In an article last month I wrote about a bird commonly seen in Illinois, the turkey vulture. I have lived in east central Illinois all of my life, and they have certainly been a familiar sight over the years, perennially soaring above the landscape on effortless wings. When I encounter them during walks in my rural neighborhood, I sometimes am able to get pretty close to them before they flap their wings and rise up and away. They really are quite large. Oddly enough, this bird that I used to view as having a rather dirty lot in life (that of a lowly carrion-eater), soon became an object of my curiosity as I continued to occasionally catch sight of some of their strange behaviors. And the more I observed them, the more fascinating they became.
In our rural neighborhood, we have quite a large local population of turkey vultures, also called turkey buzzards. Our area is characterized by pastures, grassland, farm fields, and some wetland areas and is relatively open with a few slight hills. It also provides nearby woods but is not heavily forested, a favorite habitat for these birds, highly suitable for nesting and roosting.
This species is a gregarious one, and gathers to roost in large community groups in the early evening, generally breaking away from its fellows to forage independently during the daylight hours. It prefers to roost in dead, leafless trees, and that is often where I see them each evening, just before the sun sets. It's quite a sight, the smattering of numerous dark, black forms sitting motionless high in the tree branches, silhouetted against the evening light in the west. I once counted their numbers out of curiosity, and was surprised to find that there were more than 140 of them roosting together one evening in a group of four trees on a ridge along the roadway near my home. I see them every evening there, and it truly is an impressive and unusual sight to behold.
The constant presence of turkey vultures in my neighborhood has led me to observe some rather odd habits from time to time. I contacted Jacques Nuzzo, program director from the Illinois Raptor Center in Decatur, hoping that he could help answer some of my questions as to why these birds sometimes exhibit such strange postures and amazing flying maneuvers. Following are some of my observations of wild vultures and Mr. Nuzzo's explanation of these puzzling behaviors.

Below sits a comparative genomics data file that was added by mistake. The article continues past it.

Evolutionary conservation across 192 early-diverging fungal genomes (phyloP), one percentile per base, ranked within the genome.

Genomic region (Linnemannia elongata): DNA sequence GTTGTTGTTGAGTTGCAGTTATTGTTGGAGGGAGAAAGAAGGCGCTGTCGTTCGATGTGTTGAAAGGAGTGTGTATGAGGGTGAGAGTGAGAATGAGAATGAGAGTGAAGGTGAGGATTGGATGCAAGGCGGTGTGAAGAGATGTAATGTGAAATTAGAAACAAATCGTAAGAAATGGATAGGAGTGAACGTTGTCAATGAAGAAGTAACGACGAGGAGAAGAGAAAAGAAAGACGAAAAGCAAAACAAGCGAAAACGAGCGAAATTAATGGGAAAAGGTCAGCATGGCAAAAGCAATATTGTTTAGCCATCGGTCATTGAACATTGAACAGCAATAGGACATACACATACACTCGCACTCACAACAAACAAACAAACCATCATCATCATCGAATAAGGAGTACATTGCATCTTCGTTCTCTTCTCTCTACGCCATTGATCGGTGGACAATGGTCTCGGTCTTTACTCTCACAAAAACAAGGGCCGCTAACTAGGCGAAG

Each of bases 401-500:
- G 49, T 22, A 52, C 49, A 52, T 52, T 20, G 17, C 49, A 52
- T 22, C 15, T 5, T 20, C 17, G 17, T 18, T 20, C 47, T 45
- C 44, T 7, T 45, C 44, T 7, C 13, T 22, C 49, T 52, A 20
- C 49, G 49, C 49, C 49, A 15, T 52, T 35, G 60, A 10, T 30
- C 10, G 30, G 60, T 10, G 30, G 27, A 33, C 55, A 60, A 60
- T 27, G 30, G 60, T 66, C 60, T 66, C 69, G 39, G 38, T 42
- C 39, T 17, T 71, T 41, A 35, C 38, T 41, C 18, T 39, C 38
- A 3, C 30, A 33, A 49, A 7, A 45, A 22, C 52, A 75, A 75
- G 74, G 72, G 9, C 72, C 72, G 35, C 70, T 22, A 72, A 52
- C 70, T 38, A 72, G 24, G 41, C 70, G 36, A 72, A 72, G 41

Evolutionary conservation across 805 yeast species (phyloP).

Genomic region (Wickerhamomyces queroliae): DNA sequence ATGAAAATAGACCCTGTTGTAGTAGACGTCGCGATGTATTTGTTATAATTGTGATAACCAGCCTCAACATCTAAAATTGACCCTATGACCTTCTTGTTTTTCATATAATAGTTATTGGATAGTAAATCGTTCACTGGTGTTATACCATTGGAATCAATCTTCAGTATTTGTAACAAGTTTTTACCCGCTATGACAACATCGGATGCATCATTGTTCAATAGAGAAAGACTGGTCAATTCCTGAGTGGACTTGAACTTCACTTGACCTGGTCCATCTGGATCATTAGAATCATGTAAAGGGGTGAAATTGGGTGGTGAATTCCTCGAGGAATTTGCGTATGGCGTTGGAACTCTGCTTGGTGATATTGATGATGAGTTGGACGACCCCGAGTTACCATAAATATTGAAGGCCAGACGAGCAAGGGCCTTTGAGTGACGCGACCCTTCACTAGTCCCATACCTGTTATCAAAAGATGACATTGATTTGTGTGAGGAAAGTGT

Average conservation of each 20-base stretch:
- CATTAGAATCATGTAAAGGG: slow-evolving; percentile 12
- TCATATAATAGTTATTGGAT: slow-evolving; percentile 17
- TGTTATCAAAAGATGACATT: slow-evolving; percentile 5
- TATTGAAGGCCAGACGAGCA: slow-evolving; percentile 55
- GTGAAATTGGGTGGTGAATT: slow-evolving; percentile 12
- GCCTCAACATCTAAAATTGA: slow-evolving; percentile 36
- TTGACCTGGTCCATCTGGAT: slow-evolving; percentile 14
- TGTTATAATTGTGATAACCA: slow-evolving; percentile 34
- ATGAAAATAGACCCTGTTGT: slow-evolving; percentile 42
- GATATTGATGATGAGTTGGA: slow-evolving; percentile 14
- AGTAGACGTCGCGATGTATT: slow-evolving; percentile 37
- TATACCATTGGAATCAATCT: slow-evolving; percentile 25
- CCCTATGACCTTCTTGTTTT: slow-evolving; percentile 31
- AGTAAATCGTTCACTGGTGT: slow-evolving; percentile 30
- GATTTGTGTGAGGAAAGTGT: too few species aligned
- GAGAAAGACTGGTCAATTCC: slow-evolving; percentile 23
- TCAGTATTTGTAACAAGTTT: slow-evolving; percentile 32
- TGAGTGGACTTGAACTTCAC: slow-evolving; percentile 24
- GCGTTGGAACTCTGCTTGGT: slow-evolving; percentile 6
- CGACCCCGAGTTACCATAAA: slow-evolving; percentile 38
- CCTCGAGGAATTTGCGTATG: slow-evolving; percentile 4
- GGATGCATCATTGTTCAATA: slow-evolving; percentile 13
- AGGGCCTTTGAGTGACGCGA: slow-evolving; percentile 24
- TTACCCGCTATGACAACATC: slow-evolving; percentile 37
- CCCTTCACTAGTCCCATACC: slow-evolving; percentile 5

Why do I often see large numbers of turkey vultures lined up next to each other on the tin roof of a horse barn every day in the middle of the morning, each in a standing posture with wings outstretched in the sun?
It is not unusual to often see turkey vultures standing in a spread-winged stance. This standing posture is believed to serve multiple functions: warming the body after an inactive and cold night, drying the wings, and baking off bacteria gained from eating rotting flesh. It seems to be practiced more often after damp, cold, or rainy nights. In addition, these birds often find that their long wing feathers must drag along the ground as they feed on carcasses and peck at the flesh inside of the dead bodies. This can cause the feathers near the tips of the wings to become bent and misshapen, making smooth flight difficult to maintain. The act of stretching the wings in the heat of the sun helps to straighten out those wing feathers and return them to "flight readiness."
How do turkey vultures fly so high and effortlessly without seemingly flapping a wing?
The turkey vulture is fairly awkward on the ground, and has an ungainly, hopping walk. It really must put forth a great deal of effort in order to launch itself upward—it flaps its wings while pushing with its feet and hopping off the ground. But when it reaches the upper air, it becomes a true master of flight. The vulture holds its wings in a shallow V-shape and often tips from side to side as it soars. The flight of the turkey vulture is considered to be a classic example of static soaring flight—the wings are flapped very infrequently as the bird takes advantage of the rising thermals (warm, upper air currents) to stay soaring. The action is at once both effortless and motionless as the wings catch and float on the air currents high above the earth. It can stay aloft for long periods of time, simply soaring masterfully with little or no physical exertion.